From a commercial point of view, if Christmas did not exist it would be necessary to invent it.
Katharine Whitehorn, journalist
As I get into the Christmas spirit, I have assembled all our holiday songs onto the iPod. It’s rather convenient to start from the top with Ray Davies’ “Thanksgiving Day” or play straight through from Dean Martin, Frank Sinatra, Diana Krall, Vince Guaraldi, Jane Monheit, Kenny G, Wynton Marsalis, The Tonight Show Band with Doc Severson, Jethro Tull to the one off specialties from "A Very Special Christmas" that features, Bruce Springsteen, Eurythmics, Stevie Nicks, Madonna, Bryan Adams, Bob Seger or more one-offs from Mick Jagger and Joss Stone, The Kinks, and John Lennon. Thankfully the iPod allows shuffling to mix it all up.
It sounds good until I start to realize that while I have 150 songs and 8.7 hours of melodious holiday music that I also have to wade through roughly:
6 Winter Wonderlands
5 White Christmases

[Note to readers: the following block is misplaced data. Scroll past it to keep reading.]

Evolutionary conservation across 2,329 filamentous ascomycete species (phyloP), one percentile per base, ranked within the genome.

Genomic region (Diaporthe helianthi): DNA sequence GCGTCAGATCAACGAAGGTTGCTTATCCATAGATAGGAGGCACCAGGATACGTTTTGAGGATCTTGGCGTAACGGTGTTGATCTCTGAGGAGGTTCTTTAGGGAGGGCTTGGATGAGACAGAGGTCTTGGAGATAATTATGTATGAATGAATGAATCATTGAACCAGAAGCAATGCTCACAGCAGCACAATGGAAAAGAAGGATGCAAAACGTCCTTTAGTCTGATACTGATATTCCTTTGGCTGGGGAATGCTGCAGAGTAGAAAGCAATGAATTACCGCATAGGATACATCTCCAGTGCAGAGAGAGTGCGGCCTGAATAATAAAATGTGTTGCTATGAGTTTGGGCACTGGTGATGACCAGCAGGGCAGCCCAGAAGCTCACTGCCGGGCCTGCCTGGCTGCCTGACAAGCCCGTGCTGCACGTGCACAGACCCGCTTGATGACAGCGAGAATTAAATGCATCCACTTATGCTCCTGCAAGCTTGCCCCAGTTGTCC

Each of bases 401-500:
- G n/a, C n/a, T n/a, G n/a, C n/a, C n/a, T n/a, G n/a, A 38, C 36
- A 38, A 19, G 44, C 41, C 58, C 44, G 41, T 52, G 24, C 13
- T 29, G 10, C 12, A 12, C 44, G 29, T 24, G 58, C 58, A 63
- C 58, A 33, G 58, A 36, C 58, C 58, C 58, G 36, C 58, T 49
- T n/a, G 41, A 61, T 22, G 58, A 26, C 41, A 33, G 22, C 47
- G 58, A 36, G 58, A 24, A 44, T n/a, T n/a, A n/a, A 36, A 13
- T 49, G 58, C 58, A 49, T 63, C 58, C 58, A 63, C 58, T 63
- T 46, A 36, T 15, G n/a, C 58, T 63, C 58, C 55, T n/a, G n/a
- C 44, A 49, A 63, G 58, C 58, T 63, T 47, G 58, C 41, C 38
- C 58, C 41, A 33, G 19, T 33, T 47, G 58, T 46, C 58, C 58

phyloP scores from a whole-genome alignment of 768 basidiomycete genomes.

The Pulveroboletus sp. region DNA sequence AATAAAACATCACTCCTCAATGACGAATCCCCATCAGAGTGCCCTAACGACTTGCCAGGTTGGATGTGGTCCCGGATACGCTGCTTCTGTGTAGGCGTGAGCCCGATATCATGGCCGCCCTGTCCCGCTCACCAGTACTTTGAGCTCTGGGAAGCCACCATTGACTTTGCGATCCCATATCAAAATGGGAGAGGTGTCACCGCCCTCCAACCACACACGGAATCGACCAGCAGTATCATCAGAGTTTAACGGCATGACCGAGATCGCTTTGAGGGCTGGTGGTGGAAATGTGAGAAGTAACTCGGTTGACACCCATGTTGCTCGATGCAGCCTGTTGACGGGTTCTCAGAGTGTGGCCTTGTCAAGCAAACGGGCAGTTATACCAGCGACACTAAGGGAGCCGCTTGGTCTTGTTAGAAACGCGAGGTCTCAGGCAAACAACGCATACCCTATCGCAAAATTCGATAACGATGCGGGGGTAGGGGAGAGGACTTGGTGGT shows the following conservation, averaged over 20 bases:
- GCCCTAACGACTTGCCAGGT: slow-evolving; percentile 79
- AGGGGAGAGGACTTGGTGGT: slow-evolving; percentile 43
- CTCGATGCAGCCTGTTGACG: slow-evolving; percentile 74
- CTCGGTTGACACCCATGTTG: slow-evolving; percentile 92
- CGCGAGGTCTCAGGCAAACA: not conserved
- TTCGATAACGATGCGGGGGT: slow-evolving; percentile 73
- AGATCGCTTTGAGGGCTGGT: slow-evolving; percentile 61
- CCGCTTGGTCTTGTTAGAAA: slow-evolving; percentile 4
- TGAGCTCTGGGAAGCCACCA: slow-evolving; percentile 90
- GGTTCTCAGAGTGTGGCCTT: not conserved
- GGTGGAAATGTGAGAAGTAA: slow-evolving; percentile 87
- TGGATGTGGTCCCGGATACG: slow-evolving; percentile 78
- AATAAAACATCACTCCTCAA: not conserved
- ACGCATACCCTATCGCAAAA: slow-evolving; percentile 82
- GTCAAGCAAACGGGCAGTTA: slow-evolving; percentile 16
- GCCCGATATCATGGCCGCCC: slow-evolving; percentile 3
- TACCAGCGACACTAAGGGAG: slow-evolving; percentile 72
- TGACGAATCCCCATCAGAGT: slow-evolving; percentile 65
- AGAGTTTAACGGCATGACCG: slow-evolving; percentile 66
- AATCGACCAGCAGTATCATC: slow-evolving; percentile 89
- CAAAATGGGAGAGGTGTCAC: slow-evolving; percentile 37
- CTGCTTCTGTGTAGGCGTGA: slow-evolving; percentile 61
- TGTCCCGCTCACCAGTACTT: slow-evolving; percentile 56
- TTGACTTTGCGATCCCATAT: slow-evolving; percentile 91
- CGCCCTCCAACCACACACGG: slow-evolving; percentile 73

6 Silent Nights
4 Santa Claus is Coming to Towns
2 Come all ye Faithful
4 The Little Drummer Boys
4 Let it Snows
5 Jingle Bells
3 I’ll Be Home for Christmases
7 Have Yourself a Merry Little Christmases
4 Hark the Herald Angels Sings
7 The Christmas Songs
Something interesting I noticed is that there are different titles to the same song. “The Little Drummer Boy” is also called “Little Drummer Boy,” “We Three Kings” also has a “We Five Kings” sibling.” Then there is a “Merry Christmas Baby” and “Merry Christmas Darling.”
Okay, I’ll admit that I actually like some of it for a little while, but soon I long for regular music because all these holiday tunes make the season seem like something from “Leave it to Beaver” or “Ozzie And Harriet” when really it’s just music that encourages over spending and debt.
Christmas, Ba humbug!